[via Joystiq]

Tommy Wiseau's New Video Game Show Is Live

September 26, 2011 7:00 PM | Matthew Hawkins

As noted a few weeks back, the man best known for The Room has a brand new show centered on video games, which made its debut a few short days ago on YouTube. And thus far, The Tommy Wi-Show is a home run.

The premise once again has Tommy being abducted to by an alien, and forced to play games, a different one each week. Sadly, there's no robot or freakish man-child sidekick, nor is the chosen title a stinker (since MST3K used B movies). Episode one's Mortal Kombat 9 is actually quite good.

But the most important thing is how fears of Wiseau being overly scripted were unnecessary in the end. Sure he's playing along during the set-up, but once that PS3 controller is in his hands, it's all Tommy.

Either that or kudos to Wiseau for such superb acting chops; it really does look like he accidentally hit the PS Home button during gameplay. Or to whomever that actually came up with the super creepy sexual/misogynistic comments that Tommy spouts during round two.

After the cut is a bonus clip of MK again, this time featuring Freddy Krueger. With the obvious highlight being Wiseau's bizarre button technique.

Street Fighter II Rainbow Edition Is All Kinds Of Nuts

September 26, 2011 5:00 PM | Danny Cowan

Ever play Street Fighter II Rainbow Edition? It's a fairly popular unofficial hack that was widely circulated during SF2's heyday, despite (or perhaps because of) many added features that destroyed the game's balance.

The playthrough above, recorded by "elder" and archived at ReplayBurners, showcases a good number of Rainbow Edition's eccentricities. Note that, despite having limitless no-charge homing Sonic Booms at his disposal, Guile still occasionally has a tough time beating the CPU player, who is willing to break all rules of logic and sanity in order to win.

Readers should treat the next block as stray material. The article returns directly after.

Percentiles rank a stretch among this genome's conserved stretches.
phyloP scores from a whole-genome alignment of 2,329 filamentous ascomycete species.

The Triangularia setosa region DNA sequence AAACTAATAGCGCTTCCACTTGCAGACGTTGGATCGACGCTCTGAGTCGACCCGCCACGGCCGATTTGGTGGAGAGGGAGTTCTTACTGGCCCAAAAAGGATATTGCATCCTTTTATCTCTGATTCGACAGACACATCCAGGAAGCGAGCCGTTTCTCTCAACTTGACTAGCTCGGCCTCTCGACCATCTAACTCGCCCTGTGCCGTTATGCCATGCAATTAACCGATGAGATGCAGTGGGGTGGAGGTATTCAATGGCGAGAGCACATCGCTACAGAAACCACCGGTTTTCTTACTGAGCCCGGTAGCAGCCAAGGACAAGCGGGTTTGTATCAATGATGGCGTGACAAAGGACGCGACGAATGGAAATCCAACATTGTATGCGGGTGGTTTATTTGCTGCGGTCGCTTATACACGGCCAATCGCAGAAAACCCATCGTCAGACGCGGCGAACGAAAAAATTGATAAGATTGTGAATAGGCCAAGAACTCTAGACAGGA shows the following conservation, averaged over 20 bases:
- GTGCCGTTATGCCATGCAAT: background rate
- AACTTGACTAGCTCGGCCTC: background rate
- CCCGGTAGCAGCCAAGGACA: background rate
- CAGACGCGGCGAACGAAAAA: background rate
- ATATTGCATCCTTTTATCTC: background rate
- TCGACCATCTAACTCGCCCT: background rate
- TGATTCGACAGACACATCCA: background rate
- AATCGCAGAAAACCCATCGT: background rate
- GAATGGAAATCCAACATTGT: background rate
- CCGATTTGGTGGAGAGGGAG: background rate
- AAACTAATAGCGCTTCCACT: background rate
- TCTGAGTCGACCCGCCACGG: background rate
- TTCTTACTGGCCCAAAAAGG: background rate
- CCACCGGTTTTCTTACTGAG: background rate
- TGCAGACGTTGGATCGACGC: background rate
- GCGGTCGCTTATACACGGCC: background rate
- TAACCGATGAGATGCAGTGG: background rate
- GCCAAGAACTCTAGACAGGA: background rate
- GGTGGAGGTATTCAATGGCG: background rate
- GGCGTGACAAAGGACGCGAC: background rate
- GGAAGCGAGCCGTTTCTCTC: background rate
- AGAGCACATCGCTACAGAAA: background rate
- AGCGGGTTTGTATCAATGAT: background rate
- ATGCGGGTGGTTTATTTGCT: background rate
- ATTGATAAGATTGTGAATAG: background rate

What to look for:

- Surprise superfast Zangief.
- Ken turning into Vega, who clings to the sky, leaps into a projectile barrage, and then recovers with a series of supersonic backflip fireballs.
- sonic sonic sonic boom sonic sonic sonic boom sonic boom sonic sonic sonic sonic

This Week In Video Game Criticism: From Sims Social To What's Off About GoW 3

September 26, 2011 3:00 PM | Eric Caoili

[This week, our partnership with game criticism site Critical Distance brings us picks from Eric Swain on topics including The Sims Social, what's off about Gears of War 3, and why games don't have to be fun.]

Welcome one and all. It is my pleasure to be your guide today around the Gallery of Vido Game Criticism from this week. We have a bevy of word-pieces for you, so if you'll just follow me through the gallery...

We start our tour at that weekly goldmine that is the PopMatters Moving Pixels blog. From last week we have Sean Brady, who goes back to take a look at Chrono Trigger, explaining the importance of historical context when looking at its work. And from this week we have Kris Ligman looking at the concept of virtual patience in video games and Scott Juster's look at Catherine's characters and messages, finding they hit a little too close to home.

Meanwhile on your right, you'll see Juster's partner in crime Jorge Albor at the Experience Points blog looking at the discussion coming out of Games for Change (G4C) and their "focus on "serious" and social impact games." The discussion at present is around 'What kind of change are we talking about here?'

Now if you will look over here in the next room, we can see the great work that came out of Kill Screen this past week. James Dilks looks at the names of video games and what they convey about what is within, particularly the unusual case of VVVVVV. Brendan Keogh is behind a barrier of his own making as he realizes that, like Red from The Shawshank Redemption, he too has been institutionalized. And Lana Polansky reviews indie game Rock of Ages and its tumultuous journey through time and Western art history.